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The Descent

Yonah - Chapter 1:2-3

But Jonah rose up to flee unto Tarshish from the presence of HaShem; and he went down to Jaffa…

Curious, this going down to Jaffa. True, Jaffa is at the sea level and it is, therfore at a lower altitude than others parts of Israel. Yet,it should be a well known fact that hardly needs to be specified? But... this is not Yonah's last descent.

1:3 …and he went down to Jaffa and found a ship going to Tarshish; so he paid the fare thereof, and went down into it

1:5 … lay, and was fast asleep (iradem - a word that also sounds very much like the word descend in Hebrew). 2:4 … For Thou didst cast me into the depth, 2:7 … I went down to the bottom

When Yonah elected to flee from Hashem, he began his descent. Step after step he went down, lower and lower. The momentum of this downward movement reminds us that disobedience is not a one time event - it is the start of a process. Every choice to sin is a launch of a process of descent, and who knows how far it may take us.

Though we may wish to not remember it, there are consequences to our actions and they persist well after the actions are completed and, perhaps, even forgotten. At the same time, when we choose to reverse and return, there immediately begins a process of ascent for Hashem aids the path to repentance. "He who comes to sin, is allowed, he who comes to be cleansed, is assisted (YOma 39).

As soon as Yonah turned to G-d, he was elevated.

2:7 I went down to the bottoms of the mountains; the earth with her bars closed upon me for ever; yet hast Thou brought up my life from the pit, O HaShem my G-d.

So it states in the Chapters of the Fathers (Ch.4): Ben Azzai says: "One should run to do (even) a light mitzvah and flee from sin. Because doing a mitzvah drags [you to] another mitzvah, and doing a sin drags you to] another sin. The reward for a mitzvah is the mitzvah, and the "reward" for the sin is the sin."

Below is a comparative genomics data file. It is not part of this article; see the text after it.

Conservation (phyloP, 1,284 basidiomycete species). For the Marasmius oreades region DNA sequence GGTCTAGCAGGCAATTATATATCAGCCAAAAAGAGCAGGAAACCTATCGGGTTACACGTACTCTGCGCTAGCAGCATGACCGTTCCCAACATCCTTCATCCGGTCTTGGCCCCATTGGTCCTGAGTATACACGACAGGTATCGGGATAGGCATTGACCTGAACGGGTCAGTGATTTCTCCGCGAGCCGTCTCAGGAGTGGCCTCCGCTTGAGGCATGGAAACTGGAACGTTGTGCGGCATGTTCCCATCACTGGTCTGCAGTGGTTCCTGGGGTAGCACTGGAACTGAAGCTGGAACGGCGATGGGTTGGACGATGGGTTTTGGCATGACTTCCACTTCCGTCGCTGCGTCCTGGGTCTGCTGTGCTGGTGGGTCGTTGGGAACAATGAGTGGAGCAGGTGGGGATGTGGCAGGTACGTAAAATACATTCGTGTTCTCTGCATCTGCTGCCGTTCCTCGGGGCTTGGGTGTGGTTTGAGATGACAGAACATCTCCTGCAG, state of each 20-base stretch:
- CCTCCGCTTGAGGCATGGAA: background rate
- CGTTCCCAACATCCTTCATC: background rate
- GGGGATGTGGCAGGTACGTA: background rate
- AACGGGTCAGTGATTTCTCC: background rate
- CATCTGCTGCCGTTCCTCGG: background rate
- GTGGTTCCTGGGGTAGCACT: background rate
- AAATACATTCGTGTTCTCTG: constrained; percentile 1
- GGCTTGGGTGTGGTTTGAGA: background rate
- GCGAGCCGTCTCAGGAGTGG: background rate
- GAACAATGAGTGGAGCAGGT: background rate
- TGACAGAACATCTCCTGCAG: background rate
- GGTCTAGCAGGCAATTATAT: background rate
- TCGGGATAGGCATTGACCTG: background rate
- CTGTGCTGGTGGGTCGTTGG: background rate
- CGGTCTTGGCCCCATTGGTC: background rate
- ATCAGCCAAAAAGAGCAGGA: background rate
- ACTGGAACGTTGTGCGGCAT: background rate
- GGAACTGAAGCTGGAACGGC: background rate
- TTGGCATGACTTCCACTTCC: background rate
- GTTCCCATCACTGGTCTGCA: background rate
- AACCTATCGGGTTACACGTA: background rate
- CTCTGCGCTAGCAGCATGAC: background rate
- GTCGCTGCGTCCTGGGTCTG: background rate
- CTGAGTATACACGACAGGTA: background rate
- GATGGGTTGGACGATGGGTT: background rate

The moment of decision is the key to decision. Often it seems that there can be no free choice, that the odds are stacked against us. How, many ask with anguish in the voice, can we be expected to choose the good, the pure and the beutiful from the depths into which we have been sunk for these many years? Can a child brought up among the dregs of society, abused and mistreated day after day, be expected to deal out kindness and justice? Is not free choice but a fiction of imagination,a beutiful but impractical ideal but not for the real world?

The Torah teaches us that there always is a moment of decision. It exists at that it moment, at that second of wavering before conscious awareness floods our mind with "no"s. At that split second everything is possible. Before the mind overpowers the soul, the choices are perfectly balanced. In Biblical Hebrew this moment is termed "arise" or "awaken" or "Go".

NOW THE WORD of HaShem came unto Jonah the son of Amittai, saying: 'Arise, travel to Nineveh, that great city, and proclaim against it; for their wickedness is come up before Me.'

That moment when the choices are exactly balanced are symbolized by the two goats of the Day of Atonement. As described in Leviticus 16:10, the two are exactly matched. Either one can be elected to ascend "to the L-rd" or to descend to Azazel into the desert.

R. Samson Raphael Hirsch write in his commentary: ...clearly we have here the representation of 2 creatures, originally completely identical, who, at the threshold of the Sanctuary, part and proceed on 2 entirely contrasting paths...Each of us has the power to resist, to be obstinate, the ability to oppose with firmness the demand made on our willpower. It is on the way we use this power that the worthiness or worthlessness of our moral existence depends.


Text Copyright © 2004 by Rabbi Dr. Meir Levin and Torah.org.


 






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